When deciding whether to modify a visitation or custody order, the court is obligated to consider what is in the best interest of the child. Texas judges normally consider the totality of the circumstances in determining this. A child’s preference may play a part in this decision; however, it is only one of several factors that are considered by the courts. If you need help modifying visitation rights, get in touch with a child custody lawyer today.
In general, Texas law does not provide for the payment of alimony or spousal support. Even so, there are a couple of exceptions to this rule:
- When one spouse has committed an act of domestic violence within two years of filing the petition
- The parties have been married at least 10 years, and the requesting spouse lacks sufficient property or means to be self-sufficient
The decision to award spousal maintenance requires the court to consider a number of circumstances such as the employable skills of both spouses, special needs, duration of the marriage and financial resources of both individuals. Since the Texas laws surrounding spousal support are complicated, a person who is seeking a dissolution of marriage should call a divorce lawyer to learn about his or her legal rights.
Paternity in Texas
Paternity involves determining the legal father of a child. The legal father and biological father are not always the same, although this is most often the case. A child’s legal father is the one who is obligated to provide support and is able to claim any rights that are associated with parenthood.
Born Within a Marriage
When a child is born within a marriage, the husband is assumed to be the biological and legal father of that child. The husband’s rights under Texas law are very solid, as he must sign a Denial of Paternity form to relinquish his status. If he fails to do this, a biological father must file a claim in a court of law in order to be recognized as the legal father. For help with paternity issues, interested parties should contact a qualified paternity attorney.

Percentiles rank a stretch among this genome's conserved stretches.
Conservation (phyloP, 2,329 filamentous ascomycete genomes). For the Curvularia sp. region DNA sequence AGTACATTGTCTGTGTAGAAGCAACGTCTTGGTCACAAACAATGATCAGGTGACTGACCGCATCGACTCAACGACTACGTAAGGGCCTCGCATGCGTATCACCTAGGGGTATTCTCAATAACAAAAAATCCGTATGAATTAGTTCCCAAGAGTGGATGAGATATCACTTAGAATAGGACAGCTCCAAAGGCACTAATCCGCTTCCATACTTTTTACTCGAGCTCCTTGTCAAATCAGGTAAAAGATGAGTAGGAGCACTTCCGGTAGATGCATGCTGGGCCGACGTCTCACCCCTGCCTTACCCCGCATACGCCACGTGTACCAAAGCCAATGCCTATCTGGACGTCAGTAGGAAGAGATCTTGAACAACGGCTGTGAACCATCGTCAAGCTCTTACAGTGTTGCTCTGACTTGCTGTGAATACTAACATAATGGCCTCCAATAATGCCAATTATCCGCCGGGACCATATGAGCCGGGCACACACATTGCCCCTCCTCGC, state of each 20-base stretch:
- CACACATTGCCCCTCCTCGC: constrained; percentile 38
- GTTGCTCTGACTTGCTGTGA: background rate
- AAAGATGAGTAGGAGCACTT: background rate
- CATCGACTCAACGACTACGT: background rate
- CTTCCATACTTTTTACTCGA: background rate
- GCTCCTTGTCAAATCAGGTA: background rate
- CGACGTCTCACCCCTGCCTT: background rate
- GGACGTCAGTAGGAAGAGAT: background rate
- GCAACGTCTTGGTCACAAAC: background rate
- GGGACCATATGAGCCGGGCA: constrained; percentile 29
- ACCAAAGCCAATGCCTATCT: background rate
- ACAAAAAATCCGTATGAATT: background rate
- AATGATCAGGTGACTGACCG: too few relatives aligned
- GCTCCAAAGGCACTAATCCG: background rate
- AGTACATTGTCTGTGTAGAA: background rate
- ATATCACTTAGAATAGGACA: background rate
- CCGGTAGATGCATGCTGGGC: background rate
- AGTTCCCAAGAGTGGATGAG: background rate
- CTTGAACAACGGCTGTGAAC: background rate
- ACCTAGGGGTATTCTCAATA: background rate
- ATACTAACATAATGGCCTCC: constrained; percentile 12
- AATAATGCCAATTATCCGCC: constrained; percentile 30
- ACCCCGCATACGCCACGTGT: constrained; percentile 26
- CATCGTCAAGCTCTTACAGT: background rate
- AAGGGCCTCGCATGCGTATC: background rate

Born Outside a Marriage
Paternity must always be established whenever a child is born outside of marriage. This is often done at the hospital during the time of the child’s birth. Since the biological father is often present at the birth, establishing paternity at the hospital can be very convenient. All Texas hospitals have the necessary forms that are required to establish paternity. By doing so at the time of birth, the father’s name can be added to the child’s birth certificate.
Once the Acknowledgement of Paternity is signed, it becomes a binding legal document. Even so, there is a grace period in which either parent can file a petition to rescind it. This must be done within 60 days after the Acknowledgement of Paternity is signed. Whenever a court date is pending to determine paternity, the petition must be filed before that date. A Houston paternity lawyer can help make sure that all important deadlines are met.
Refusal to Sign
Both parents have legal remedies available in the event that the other parent refuses to acknowledge paternity. A mother who finds that her child’s biological father is unwilling to accept responsibility can open a case with her local branch of the Texas Department of Human Services. This will trigger an investigation into the matter, and the alleged father may be subject to DNA testing in order to force him to provide for the child.
If the mother refuses to acknowledge a father’s paternity, he can raise suit with the attorney general’s office. The court will consider the totality of the circumstances when determining whether further DNA testing will be permitted. If the mother of your child is refusing to acknowledge your paternity, get help from a qualified paternity attorney today.
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Since there are so many aspects involved in a divorce, those who are contemplating a dissolution of marriage should not try to represent themselves, as there could be repercussions that last long after a decree is issued.